Both beets and beetroot are often a staple in the diets of athletes, and after seeing the results of studies like this it’s easy to understand why. This particular study, which was conducted by a research team from the University of Exeter, involved eight men who were given beetroot juice on some occasions before completing physical performance tests and were given a placebo on other occasions before completing the same tests. The study found that participants were able to exercise sixteen percent longer after drinking the beetroot juice versus the placebo.
When dealing with patients who suffer from high blood pressure, medical professionals are often quick to recommend increased consumption of a certain vegetable: beets! Numerous studies have shown that consistent consumption of beet juice can be beneficial for these patients, but it should be noted that those with normal or low blood pressure should beware of excessive consumption of beets as it can have the same effects and can cause their blood pressure to dip to dangerously low levels.
Improved inflammatory response
The betaine that is present in beets serves as a protective agent between the cells, enzymes and proteins in your body and any environmental stressors that might otherwise affect them. For the absolute best way to fight inflammation, try this super juice that combines beets and ginger.
Getting rid of any bloating caused by water retention is often the first step for those embarking on a new weight loss or weight maintenance journey. In addition to decreasing the number on the scale, minimizing bloating can help you feel great. Beets just so happen to be known for their ability to fight water retention.
Berries and most other purple foods are rich in a group of antioxidants called anthocyanins, which is what gives them their natural purple, red or blue hues. Unlike these foods, however, beets do not derive their purple color from anthocyanins – they instead contain betalain pigments, which are also powerful antioxidants. Like anthocyanins, betalains have been linked to improvements in illness prevention and overall immune system health.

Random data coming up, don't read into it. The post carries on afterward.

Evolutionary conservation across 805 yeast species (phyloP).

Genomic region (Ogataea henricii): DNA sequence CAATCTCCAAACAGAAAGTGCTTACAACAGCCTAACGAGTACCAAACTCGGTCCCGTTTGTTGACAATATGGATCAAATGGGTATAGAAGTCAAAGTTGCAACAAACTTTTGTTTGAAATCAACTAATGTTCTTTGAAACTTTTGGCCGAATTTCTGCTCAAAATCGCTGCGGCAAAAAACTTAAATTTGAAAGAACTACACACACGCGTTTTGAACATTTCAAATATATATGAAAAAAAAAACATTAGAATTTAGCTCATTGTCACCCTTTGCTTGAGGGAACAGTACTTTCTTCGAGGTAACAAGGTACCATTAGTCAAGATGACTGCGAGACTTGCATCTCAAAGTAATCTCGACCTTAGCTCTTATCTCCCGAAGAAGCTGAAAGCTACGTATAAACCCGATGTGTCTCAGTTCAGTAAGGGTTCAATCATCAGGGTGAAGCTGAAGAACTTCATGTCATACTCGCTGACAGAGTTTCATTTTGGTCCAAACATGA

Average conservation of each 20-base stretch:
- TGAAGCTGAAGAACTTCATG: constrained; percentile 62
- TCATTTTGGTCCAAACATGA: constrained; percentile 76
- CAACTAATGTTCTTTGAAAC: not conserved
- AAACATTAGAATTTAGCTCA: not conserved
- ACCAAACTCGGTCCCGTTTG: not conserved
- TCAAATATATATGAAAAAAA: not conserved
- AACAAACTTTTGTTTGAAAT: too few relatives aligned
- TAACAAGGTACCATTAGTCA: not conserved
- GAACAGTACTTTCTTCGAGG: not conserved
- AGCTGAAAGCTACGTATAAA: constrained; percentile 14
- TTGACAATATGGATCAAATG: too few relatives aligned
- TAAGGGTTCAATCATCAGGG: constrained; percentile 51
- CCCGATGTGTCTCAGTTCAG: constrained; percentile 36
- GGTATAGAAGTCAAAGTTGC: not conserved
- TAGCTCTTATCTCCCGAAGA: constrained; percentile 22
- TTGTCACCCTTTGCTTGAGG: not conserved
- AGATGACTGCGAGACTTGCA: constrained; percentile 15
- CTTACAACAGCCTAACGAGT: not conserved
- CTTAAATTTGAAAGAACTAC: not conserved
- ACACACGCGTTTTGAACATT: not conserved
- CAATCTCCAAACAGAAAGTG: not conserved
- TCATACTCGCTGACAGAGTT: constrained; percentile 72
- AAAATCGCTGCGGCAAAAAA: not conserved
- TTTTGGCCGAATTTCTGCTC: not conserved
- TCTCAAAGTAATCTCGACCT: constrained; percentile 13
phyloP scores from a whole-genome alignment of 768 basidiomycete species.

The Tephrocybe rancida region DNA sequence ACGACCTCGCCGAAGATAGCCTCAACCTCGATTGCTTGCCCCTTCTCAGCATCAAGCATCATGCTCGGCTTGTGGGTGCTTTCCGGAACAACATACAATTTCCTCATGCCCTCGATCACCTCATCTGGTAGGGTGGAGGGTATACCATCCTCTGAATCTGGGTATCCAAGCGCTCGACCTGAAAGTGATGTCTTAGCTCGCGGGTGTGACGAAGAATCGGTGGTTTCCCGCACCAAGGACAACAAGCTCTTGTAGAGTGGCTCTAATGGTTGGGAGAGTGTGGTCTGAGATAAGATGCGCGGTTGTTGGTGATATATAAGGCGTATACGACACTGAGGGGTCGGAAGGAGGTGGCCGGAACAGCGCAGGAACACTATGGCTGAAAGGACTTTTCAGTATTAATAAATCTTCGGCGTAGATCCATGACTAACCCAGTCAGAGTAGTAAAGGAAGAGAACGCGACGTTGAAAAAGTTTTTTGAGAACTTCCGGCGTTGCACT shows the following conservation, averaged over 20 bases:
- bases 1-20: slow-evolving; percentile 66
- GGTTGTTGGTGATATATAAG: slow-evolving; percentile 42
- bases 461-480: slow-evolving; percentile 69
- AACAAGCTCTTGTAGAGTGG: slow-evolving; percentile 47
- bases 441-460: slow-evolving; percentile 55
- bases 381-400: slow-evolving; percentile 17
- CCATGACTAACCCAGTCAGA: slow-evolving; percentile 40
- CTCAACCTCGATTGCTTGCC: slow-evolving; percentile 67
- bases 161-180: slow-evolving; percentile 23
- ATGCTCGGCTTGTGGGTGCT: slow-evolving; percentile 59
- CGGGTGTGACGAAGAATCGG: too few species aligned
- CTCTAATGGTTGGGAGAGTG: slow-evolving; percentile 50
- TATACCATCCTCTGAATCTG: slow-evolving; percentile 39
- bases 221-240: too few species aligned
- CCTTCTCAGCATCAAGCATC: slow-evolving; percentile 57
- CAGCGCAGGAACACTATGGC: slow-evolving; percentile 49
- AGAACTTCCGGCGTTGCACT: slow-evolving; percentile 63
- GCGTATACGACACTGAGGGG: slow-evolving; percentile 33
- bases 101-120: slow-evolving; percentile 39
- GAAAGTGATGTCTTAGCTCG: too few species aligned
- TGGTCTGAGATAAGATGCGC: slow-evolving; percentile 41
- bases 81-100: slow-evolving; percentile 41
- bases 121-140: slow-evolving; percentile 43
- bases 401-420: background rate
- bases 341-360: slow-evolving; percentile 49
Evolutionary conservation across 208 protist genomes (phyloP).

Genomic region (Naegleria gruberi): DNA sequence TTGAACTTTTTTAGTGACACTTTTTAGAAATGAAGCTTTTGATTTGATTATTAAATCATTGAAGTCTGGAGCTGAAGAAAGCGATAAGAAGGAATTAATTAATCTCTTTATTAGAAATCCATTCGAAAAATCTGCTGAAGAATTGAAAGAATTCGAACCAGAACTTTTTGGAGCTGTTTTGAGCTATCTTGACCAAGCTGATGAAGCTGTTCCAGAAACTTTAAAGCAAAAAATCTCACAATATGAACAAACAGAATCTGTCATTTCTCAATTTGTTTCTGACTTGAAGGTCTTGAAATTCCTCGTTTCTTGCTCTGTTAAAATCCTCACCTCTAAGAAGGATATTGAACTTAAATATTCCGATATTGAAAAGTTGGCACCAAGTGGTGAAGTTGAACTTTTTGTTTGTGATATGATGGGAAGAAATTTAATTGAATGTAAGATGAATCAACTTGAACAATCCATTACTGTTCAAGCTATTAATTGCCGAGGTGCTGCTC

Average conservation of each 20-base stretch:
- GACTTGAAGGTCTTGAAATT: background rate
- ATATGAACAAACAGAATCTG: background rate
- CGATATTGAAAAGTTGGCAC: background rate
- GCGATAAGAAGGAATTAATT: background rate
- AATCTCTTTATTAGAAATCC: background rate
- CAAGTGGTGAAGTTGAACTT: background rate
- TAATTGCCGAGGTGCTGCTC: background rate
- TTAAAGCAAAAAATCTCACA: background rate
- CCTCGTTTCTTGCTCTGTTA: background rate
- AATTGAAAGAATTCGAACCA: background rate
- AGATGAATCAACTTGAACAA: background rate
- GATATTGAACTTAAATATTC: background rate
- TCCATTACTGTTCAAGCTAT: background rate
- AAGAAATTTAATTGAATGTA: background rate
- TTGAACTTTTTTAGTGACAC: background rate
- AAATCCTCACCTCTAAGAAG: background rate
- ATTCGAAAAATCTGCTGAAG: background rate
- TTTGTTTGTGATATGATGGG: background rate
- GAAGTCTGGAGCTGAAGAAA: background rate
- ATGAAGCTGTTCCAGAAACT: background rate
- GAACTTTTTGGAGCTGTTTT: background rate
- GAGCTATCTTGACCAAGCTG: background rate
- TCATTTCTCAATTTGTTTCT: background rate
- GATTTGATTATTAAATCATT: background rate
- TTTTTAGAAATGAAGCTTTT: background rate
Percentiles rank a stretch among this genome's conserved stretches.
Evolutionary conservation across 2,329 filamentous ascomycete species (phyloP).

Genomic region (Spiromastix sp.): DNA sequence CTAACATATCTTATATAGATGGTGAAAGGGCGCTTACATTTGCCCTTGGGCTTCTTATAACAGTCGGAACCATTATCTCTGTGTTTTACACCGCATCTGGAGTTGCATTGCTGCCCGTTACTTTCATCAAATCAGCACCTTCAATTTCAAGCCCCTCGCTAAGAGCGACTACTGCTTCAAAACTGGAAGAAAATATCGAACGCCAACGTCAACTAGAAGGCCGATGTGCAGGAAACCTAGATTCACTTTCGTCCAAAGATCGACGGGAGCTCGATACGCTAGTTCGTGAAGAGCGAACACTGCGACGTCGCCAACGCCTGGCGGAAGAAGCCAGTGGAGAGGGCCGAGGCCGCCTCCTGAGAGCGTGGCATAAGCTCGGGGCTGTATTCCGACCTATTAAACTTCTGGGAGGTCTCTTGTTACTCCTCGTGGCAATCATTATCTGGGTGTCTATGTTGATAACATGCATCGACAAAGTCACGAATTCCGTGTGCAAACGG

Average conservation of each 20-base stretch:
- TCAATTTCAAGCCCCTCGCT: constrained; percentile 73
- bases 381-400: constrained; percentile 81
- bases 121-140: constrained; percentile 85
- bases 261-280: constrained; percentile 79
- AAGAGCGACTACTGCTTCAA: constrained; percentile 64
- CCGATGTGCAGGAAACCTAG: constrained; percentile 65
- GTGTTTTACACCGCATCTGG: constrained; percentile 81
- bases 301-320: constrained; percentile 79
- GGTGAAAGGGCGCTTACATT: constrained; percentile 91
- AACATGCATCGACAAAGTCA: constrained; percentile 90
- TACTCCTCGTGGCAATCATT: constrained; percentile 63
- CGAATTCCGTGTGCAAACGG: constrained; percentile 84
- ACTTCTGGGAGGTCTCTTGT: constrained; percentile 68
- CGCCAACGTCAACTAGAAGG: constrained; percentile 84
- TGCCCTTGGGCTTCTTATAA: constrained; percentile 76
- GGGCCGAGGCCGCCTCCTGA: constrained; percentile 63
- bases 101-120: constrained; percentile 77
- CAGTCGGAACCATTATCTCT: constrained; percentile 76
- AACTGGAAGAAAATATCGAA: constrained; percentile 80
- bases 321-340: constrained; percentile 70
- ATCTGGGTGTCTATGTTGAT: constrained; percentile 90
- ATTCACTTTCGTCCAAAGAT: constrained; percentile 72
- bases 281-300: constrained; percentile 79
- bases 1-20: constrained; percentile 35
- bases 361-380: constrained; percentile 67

Beets are known for their incredible cleansing abilities due to the many antioxidants they contain. Of these antioxidants, betaine, pectin and betalains (which we discussed above) all play an important role in the detoxification process by facilitating the elimination of unwanted toxins.
Improved bone health
In addition to these betalain things I keep rambling about, beets also contain a lot of other important nutrients. Among them are folate, Vitamin C, manganese, magnesium and copper, all of which happen to be great nutrients for bone health.
Another important pigment found in beets is betacyanins. This particular pigment is known to fight the growth of cancerous cells, and its presence has been linked to prevention of skin, lung and colon cancer in various academic studies.
Fiber is often championed as the best way to fight constipation or other forms of digestive irregularity. Beets are an excellent source of fiber and the betaine found in beets has also been linked to digestive regulation.